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Russia’s Shoigu: Political survivor blamed for Ukraine setbacks

Russia's military supremo Sergei Shoigu is the country's longest-serving minister
Russia's military supremo Sergei Shoigu is the country's longest-serving minister - Copyright AFP Alexander NEMENOV
Russia's military supremo Sergei Shoigu is the country's longest-serving minister - Copyright AFP Alexander NEMENOV

Sergei Shoigu, who is being replaced as Russia’s defence minister, spearheaded Moscow’s offensive in Ukraine and has been the country’s longest-serving minister, as well as being one of Vladimir Putin’s few close friends.

However, his handling of the assault against Ukraine was criticised by many in Russia and his reputation was further hit by recent corruption accusations against one of his deputies.

In 2023, late Wagner mercenary chief Yevgeny Prigozhin began a very public feud against the higher echelons of the Russian military over the conduct of the conflict.

Prigozhin, who later led a short-lived mutiny and died in a mysterious plane accident, accused Shoigu in particular of being a “dirtbag” and “elderly clown” in furious audio messages that went viral in Russia.

Although Russia’s fortunes have changed on the battlefield in recent months, with a string of recent advances, Shoigu’s reputation has failed to recover.

– Under pressure –

Even before the Prigozhin revolt broke out, Shoigu had been under immense pressure due to initial setbacks during Russia’s offensive in 2022.

According to a widely shared video from June 2023, Putin and Shoigu attended a handing out of medals at a military hospital, where the Russian president was shown turning his back on the defence minister in apparent disdain.

In recent years, there were no more public expressions of macho friendship or pictures showing the two men sun-bathing bare-chested together in remote Siberia, sharing fishing holidays and playing on the same ice hockey team.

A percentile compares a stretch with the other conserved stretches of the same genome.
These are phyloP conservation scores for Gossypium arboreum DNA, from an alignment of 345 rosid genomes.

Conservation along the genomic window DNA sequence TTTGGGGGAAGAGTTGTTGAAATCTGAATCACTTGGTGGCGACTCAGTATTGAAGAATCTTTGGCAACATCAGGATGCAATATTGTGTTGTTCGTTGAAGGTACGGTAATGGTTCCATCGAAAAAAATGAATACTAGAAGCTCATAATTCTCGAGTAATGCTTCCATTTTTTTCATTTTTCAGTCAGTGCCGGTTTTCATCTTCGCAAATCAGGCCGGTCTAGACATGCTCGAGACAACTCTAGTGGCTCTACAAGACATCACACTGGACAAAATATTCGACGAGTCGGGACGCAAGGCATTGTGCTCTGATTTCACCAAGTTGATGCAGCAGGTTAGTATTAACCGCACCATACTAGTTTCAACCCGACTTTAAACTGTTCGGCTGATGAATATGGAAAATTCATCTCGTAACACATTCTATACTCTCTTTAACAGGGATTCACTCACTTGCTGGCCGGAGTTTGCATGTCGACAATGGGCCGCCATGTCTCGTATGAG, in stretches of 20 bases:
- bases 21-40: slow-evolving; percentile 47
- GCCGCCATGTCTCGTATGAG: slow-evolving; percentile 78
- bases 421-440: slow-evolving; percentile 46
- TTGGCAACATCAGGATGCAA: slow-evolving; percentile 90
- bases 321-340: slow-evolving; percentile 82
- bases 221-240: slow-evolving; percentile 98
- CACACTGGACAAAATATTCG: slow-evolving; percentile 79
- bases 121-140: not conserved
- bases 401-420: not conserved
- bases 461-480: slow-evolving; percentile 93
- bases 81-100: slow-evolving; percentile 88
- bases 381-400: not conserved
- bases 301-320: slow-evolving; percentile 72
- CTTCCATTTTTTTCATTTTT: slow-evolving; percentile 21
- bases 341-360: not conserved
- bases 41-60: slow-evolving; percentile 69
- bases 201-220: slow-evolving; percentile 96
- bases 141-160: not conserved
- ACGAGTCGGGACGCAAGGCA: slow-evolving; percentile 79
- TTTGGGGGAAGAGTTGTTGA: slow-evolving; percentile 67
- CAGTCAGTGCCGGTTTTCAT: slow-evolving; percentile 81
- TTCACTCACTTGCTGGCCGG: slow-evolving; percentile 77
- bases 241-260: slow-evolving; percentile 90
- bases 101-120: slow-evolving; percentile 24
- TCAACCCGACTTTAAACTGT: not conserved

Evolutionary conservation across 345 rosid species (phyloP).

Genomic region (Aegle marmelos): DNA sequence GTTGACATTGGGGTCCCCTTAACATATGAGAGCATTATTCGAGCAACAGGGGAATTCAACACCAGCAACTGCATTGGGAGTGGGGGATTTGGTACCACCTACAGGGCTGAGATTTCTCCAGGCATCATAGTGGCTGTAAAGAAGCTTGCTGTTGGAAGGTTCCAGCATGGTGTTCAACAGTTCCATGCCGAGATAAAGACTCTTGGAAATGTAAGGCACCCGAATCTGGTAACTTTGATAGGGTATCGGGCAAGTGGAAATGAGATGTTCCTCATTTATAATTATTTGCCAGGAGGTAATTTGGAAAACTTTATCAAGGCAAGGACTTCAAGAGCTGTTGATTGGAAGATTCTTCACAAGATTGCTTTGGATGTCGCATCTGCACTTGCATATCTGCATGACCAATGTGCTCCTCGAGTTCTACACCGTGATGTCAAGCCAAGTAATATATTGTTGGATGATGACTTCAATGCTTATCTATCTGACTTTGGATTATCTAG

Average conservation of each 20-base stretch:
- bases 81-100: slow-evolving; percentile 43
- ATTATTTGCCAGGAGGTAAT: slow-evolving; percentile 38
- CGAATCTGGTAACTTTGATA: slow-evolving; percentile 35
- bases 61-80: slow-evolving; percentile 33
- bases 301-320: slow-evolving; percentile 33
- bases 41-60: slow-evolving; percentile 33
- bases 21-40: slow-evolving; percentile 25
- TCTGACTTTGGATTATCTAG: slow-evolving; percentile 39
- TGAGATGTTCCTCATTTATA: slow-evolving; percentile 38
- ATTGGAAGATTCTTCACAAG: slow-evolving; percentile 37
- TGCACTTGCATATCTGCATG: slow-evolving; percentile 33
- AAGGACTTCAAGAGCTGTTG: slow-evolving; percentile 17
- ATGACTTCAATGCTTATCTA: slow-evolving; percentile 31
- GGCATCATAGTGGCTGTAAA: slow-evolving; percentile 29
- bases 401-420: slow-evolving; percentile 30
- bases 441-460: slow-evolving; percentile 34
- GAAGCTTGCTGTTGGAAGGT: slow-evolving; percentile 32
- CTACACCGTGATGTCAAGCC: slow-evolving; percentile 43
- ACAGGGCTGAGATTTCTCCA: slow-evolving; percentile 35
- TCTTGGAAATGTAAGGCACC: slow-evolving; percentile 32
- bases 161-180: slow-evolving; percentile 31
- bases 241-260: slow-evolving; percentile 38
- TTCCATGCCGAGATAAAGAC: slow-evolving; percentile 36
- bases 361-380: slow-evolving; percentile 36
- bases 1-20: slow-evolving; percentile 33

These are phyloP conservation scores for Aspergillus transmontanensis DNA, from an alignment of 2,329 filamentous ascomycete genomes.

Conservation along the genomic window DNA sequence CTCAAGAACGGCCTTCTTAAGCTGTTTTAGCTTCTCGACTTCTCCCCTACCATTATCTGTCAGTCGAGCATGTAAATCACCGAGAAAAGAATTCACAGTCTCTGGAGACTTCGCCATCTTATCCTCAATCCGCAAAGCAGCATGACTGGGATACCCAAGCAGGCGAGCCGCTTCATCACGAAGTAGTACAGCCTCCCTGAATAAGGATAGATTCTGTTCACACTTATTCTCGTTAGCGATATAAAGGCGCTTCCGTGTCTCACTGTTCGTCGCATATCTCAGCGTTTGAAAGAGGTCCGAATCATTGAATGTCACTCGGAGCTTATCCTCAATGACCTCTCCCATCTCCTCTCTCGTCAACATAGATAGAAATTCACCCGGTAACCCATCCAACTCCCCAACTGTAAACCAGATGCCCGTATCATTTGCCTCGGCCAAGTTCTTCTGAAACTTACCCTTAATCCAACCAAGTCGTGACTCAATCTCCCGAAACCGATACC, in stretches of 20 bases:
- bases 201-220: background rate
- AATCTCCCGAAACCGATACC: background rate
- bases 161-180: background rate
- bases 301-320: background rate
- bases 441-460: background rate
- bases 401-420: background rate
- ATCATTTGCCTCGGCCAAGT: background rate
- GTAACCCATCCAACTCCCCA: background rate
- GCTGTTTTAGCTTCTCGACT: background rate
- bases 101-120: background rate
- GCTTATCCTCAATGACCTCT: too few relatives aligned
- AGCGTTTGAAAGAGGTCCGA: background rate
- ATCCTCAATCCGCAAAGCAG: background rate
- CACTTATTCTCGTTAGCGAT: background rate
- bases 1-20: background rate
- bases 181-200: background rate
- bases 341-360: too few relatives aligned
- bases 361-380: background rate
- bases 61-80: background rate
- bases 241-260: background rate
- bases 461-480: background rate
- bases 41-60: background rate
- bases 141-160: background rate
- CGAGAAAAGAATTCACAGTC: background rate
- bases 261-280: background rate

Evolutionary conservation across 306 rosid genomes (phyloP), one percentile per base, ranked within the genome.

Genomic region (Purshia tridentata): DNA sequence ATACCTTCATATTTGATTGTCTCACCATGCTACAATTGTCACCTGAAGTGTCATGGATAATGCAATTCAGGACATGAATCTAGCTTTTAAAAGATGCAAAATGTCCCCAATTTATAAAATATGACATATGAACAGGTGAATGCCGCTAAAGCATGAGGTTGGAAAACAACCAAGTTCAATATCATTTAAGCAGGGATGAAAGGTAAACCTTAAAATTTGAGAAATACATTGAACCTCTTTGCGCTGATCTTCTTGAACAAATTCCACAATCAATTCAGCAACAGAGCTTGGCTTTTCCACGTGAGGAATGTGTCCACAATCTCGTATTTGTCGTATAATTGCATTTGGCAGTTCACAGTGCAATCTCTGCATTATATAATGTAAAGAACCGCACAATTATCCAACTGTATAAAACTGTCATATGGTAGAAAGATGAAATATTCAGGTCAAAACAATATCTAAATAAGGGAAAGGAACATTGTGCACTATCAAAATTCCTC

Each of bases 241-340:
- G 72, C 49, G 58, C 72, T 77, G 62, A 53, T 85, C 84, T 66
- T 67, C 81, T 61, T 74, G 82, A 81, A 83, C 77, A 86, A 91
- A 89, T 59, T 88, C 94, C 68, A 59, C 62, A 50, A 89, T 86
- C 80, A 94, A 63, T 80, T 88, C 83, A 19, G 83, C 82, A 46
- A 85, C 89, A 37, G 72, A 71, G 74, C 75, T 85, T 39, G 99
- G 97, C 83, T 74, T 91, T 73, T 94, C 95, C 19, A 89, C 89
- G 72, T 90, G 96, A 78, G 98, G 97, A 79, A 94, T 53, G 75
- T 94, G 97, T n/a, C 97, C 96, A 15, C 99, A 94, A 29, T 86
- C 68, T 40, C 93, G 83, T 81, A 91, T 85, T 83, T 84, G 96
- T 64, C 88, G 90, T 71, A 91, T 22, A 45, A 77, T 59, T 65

The 68-year-old, who had served as defence minister since 2012, has had a decades-long political career of unmatched longevity in post-Soviet Russia.

His presence at the centre of power in Moscow predates that of Putin himself.

Hailing from the Tuva region of southern Siberia, Shoigu is among the few non-ethnic Russians to have occupied a top post in government after the collapse of the USSR.

– Political survivor – 

He began his ascent in 1994 when he was appointed emergency situations minister in the early years of the Boris Yeltsin presidency.

Shoigu became a familiar and unflappable presence for Russians, as well as one of the country’s most popular politicians, as he raced around the country to deal with disasters ranging from plane crashes to earthquakes.

Serving under a dozen prime ministers, he held that post until 2012, when he was appointed governor of the Moscow region before swiftly being named defence minister by Putin the same year after a corruption scandal felled his predecessor Anatoly Serdyukov.

He was immediately named a general, despite having no high-level military experience, but successfully oversaw operations including the 2015 intervention in Syria, which has kept Moscow’s ally Bashar al-Assad in power.

For his 65th birthday, Putin had a special present for his friend, one of Russia’s highest decorations, the “For Merit to the Fatherland” medal to add to a chest already stuffed with decorations.

But the far less successful offensive in Ukraine –- which the Kremlin initially hoped would see Russian tanks roll into Kyiv — persistently raised questions about his future.

After the start of the offensive in February 2022, Shoigu was reduced to mumbling encounters reporting to Putin or simply consigned to a screen as the Kremlin chief oversaw video conferences.

Written By

With 2,400 staff representing 100 different nationalities, AFP covers the world as a leading global news agency. AFP provides fast, comprehensive and verified coverage of the issues affecting our daily lives.

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